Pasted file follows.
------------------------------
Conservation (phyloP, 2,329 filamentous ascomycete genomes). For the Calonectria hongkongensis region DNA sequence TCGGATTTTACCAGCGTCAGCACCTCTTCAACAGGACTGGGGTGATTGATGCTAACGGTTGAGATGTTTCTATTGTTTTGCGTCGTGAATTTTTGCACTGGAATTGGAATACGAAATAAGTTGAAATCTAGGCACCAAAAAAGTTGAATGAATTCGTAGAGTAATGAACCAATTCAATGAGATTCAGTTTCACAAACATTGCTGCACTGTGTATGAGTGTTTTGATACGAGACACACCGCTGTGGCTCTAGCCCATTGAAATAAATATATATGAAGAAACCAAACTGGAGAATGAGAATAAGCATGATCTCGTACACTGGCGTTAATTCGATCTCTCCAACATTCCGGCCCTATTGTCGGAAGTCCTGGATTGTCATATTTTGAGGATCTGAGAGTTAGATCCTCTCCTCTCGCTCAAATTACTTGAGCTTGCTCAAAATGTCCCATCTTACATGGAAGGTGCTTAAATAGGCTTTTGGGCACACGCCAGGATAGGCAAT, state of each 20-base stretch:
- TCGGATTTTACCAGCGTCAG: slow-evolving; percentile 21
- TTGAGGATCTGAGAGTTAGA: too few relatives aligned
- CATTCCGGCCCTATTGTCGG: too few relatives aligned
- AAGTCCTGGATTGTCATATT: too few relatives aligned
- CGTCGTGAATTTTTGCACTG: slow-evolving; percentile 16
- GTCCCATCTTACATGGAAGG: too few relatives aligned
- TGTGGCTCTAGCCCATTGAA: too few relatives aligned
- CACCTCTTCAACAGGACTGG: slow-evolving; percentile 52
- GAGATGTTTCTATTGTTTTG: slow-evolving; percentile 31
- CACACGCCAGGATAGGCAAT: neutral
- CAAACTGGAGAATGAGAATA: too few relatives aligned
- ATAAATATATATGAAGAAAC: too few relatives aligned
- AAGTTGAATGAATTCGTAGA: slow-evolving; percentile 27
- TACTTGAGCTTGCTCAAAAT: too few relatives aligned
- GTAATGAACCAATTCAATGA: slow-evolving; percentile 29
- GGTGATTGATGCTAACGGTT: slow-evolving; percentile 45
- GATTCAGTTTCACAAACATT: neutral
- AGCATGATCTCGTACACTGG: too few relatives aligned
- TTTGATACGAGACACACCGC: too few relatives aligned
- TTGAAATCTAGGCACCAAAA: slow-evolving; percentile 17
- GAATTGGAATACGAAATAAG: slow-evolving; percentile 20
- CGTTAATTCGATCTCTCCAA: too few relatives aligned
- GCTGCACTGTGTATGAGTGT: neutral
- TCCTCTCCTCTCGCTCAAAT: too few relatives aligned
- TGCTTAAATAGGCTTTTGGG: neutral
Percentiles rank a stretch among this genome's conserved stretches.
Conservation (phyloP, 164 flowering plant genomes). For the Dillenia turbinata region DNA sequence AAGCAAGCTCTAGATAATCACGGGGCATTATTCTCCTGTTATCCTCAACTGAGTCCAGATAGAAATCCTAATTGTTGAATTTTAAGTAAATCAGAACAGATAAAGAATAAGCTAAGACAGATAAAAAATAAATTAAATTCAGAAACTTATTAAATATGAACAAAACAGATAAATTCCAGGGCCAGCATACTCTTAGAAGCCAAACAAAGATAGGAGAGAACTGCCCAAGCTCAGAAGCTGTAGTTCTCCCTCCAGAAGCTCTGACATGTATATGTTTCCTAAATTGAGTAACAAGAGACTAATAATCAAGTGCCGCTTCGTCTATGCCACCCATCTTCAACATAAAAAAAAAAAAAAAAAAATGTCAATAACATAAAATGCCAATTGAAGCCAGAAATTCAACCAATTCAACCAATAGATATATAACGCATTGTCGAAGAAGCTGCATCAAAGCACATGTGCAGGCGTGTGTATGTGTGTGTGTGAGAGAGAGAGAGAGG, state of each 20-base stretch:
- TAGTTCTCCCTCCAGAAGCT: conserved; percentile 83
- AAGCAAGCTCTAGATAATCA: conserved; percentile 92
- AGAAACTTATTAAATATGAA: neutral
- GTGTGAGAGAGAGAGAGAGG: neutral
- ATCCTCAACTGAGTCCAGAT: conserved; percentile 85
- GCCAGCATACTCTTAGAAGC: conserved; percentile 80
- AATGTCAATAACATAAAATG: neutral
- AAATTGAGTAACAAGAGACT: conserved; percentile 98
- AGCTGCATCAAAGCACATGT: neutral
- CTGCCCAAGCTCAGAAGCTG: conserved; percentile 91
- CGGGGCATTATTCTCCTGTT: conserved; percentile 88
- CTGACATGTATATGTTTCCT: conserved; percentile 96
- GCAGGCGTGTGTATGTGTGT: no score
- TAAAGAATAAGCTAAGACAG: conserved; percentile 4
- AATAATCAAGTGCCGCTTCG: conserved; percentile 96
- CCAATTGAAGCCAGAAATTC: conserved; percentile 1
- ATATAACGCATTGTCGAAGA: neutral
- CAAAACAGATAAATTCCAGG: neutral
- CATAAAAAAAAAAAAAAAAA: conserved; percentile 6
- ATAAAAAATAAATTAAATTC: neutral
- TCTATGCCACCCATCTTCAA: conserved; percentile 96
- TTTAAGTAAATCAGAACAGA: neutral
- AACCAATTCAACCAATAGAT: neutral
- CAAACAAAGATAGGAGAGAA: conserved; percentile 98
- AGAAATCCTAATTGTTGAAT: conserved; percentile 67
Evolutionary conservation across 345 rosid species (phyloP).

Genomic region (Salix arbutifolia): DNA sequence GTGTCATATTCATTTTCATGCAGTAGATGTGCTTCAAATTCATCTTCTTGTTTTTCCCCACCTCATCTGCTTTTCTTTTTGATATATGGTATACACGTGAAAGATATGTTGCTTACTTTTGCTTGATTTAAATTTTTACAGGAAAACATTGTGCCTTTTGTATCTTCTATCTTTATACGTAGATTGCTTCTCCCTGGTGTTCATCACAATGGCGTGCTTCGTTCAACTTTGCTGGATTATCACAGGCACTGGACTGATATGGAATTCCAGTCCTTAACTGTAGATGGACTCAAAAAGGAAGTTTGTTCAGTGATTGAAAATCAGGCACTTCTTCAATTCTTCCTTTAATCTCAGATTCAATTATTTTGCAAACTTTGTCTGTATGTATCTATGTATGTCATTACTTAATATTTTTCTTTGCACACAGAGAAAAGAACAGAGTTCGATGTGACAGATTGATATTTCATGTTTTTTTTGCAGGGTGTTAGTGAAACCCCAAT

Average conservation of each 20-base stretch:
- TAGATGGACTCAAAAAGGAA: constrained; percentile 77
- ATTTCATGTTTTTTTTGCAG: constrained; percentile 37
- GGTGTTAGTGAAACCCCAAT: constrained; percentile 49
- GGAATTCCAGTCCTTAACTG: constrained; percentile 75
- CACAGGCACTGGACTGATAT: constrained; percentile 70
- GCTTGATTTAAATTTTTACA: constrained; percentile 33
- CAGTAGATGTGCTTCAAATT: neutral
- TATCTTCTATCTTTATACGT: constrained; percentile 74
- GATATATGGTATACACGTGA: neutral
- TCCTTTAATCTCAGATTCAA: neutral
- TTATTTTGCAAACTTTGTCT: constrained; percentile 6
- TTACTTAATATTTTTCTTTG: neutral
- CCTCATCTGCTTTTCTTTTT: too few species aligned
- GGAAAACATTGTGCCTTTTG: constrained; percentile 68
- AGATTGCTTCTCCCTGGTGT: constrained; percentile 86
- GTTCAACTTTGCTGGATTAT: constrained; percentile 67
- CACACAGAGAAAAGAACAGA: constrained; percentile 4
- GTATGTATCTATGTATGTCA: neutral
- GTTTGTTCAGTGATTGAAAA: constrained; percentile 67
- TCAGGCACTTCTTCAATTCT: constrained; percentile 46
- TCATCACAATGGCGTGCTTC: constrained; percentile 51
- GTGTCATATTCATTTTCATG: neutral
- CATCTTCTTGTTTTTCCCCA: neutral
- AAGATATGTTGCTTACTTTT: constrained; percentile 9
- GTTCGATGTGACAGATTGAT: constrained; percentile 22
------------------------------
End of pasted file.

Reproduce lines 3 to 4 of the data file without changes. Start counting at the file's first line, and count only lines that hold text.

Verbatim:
- TTGAGGATCTGAGAGTTAGA: too few relatives aligned
- CATTCCGGCCCTATTGTCGG: too few relatives aligned